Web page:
Winch maintenance made easy

Tips for the maintenance of sailboat winches are presented. The things needed in doing the task are environment-friendly solvents such as Simple Green, freshwater rinse, clean and lint-free rags, winch grease and light machine oil.

What’s the first thing that comes to mind when you think about routine maintenance on your boat? Chances are that “cleaning the winches” doesn’t top the list. As essential as winches are to making your sailing experiences successful, they’re some of the most typically neglected items on the boat. Regular servicing of your winches can dramatically increase their efficiency and minimize failure. While the level of winch maintenance will vary with winch use, most manufacturers suggest that winches be broken down and serviced prior to and once during each sailing season.

What’s Involved?

As routine maintenance, each winch should get a quick flush with a hose after sailing, particularly if you sail on salt water. This washes out salt and light dirt and helps prevent corrosion.

A quick check of a typical two-speed winch should only take about five minutes. Pull off the drum, remove the main bearings, wipe away grease on exposed surfaces, and examine parts for wear and damage (particularly pawls, springs, and gear teeth). If all appear fine, lightly grease and reassemble. If, however, the exposed grease is gummed up, loaded with dirt or sand, or the winch parts are dry, it’s time for a servicing overhaul.

A complete servicing overhaul requires breaking down the winch into its component parts, cleaning the parts with a solvent or degreaser, carefully examining parts for wear and damage, and reassembling after properly lubricating the moving parts. (With practice, a complete overhaul of a primary winch on a 35-foot boat should take about 30 minutes.)

How Do You Do It?

First, if you have them, read the manufacturer’s maintenance instructions. Next, lay out a towel or low-sided cardboard box on which you will place the individual winch parts. Let’s get to it.

You must remove the winch drum. It’s usually secured by a screw located in the handle socket, a threaded ring, or some type of snap ring. Have the necessary tools handy to remove the drum. Be careful to lift the drum up straight and slowly, as the bearings and individual parts may come up with it. Disassemble the winch parts and lay them in the box or on the towel in the order you removed them. This will make the reassembly process much easier. If you need to, make a sketch; this is the time to do it. Take a moment to study how the pawl and springs fit together and how to place the pawls in relation to the gears. If you’re servicing a set of winches, don’t take both apart at once. If you forget how the pieces fit together, you’ll still have a complete model to compare it to.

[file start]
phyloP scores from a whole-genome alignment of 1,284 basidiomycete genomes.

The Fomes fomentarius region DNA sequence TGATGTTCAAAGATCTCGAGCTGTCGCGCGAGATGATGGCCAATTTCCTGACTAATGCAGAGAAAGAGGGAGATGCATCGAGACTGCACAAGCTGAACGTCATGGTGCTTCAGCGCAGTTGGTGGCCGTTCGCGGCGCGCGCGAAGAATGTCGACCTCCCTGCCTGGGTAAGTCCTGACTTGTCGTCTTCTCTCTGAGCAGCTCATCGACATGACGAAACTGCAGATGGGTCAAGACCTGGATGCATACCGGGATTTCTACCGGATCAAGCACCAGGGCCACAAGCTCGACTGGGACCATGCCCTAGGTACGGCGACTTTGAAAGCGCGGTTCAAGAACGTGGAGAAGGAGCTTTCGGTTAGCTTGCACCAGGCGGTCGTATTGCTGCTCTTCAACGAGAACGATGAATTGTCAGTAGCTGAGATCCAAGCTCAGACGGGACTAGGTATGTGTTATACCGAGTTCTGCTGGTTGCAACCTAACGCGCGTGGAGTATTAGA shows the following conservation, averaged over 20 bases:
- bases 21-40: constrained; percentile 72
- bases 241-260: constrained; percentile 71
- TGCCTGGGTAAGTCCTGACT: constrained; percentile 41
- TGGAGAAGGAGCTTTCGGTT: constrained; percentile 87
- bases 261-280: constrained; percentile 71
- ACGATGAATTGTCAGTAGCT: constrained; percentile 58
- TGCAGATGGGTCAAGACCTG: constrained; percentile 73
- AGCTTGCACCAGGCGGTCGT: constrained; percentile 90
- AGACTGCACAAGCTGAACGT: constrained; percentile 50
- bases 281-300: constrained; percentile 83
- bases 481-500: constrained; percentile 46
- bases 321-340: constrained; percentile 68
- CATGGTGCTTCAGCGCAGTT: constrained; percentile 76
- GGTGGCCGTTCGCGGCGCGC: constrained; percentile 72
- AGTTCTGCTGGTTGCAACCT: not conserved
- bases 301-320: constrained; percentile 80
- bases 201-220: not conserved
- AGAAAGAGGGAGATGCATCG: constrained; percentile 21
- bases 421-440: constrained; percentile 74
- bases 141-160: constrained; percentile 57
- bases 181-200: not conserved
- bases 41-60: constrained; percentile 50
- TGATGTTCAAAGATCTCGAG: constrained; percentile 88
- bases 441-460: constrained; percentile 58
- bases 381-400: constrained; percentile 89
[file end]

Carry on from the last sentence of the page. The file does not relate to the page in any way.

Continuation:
Now, let’s clean the parts. If the winch-component parts aren’t completely gunked up with grease, wipe them down with a doth and solvent. If they are heavily gunked up, soak the caked parts in solvent. (Don’t soak plastic parts in strong solvents.) When parts are degunked, rinse with freshwater and dry. When all of the components are dean and dry, it’s time to lubricate and reassemble them. Using a winch grease recommended by your manufacturer, lightly coat the bearings and gears, but don’t pack the winch with grease. Remember, don’t grease the pawls and ratchet teeth; these parts should be lubricated with machine oil. Once this is complete, reassemble all the parts in the reverse order of their removal, following the manufacturer’s instructions or your diagram. If the parts don’t slip into place fairly easily, something may be incorrectly placed. Be sure to reattach the stripper arm of a self-tailing winch in the correct position.

Once you’ve completely reassembled the winch, spin the drum and listen. The drum should turn freely and be fairly quiet and smooth. Listen closely for the click of the pawls; they should click solidly, in all the gears. If they do, you have successfully completed your winch-servicing session. You should be set for the season, but if you plan extensive racing or cruising, you may have to schedule more frequent servicing sessions. Don’t ignore those all-important winches; tackle them early and avoid the last-minute worry.


  • Manufacturer’s maintenance instructions (if available)
  • Two buckets: one for solvent, one for freshwater rinse
  • Solvent: environmentally friendly solvent like Simple Green are advisable, but solvents like Simple Green are advisable, but solvent such as kerosene or mineral spirits will also work
  • Clean, lint-free rags
  • Winch grease and light machine oil
  • Tools: screwdriver, Allen wrenches, pocketknife
  • Low-sided cardboard box or towel to place parts on during servicing

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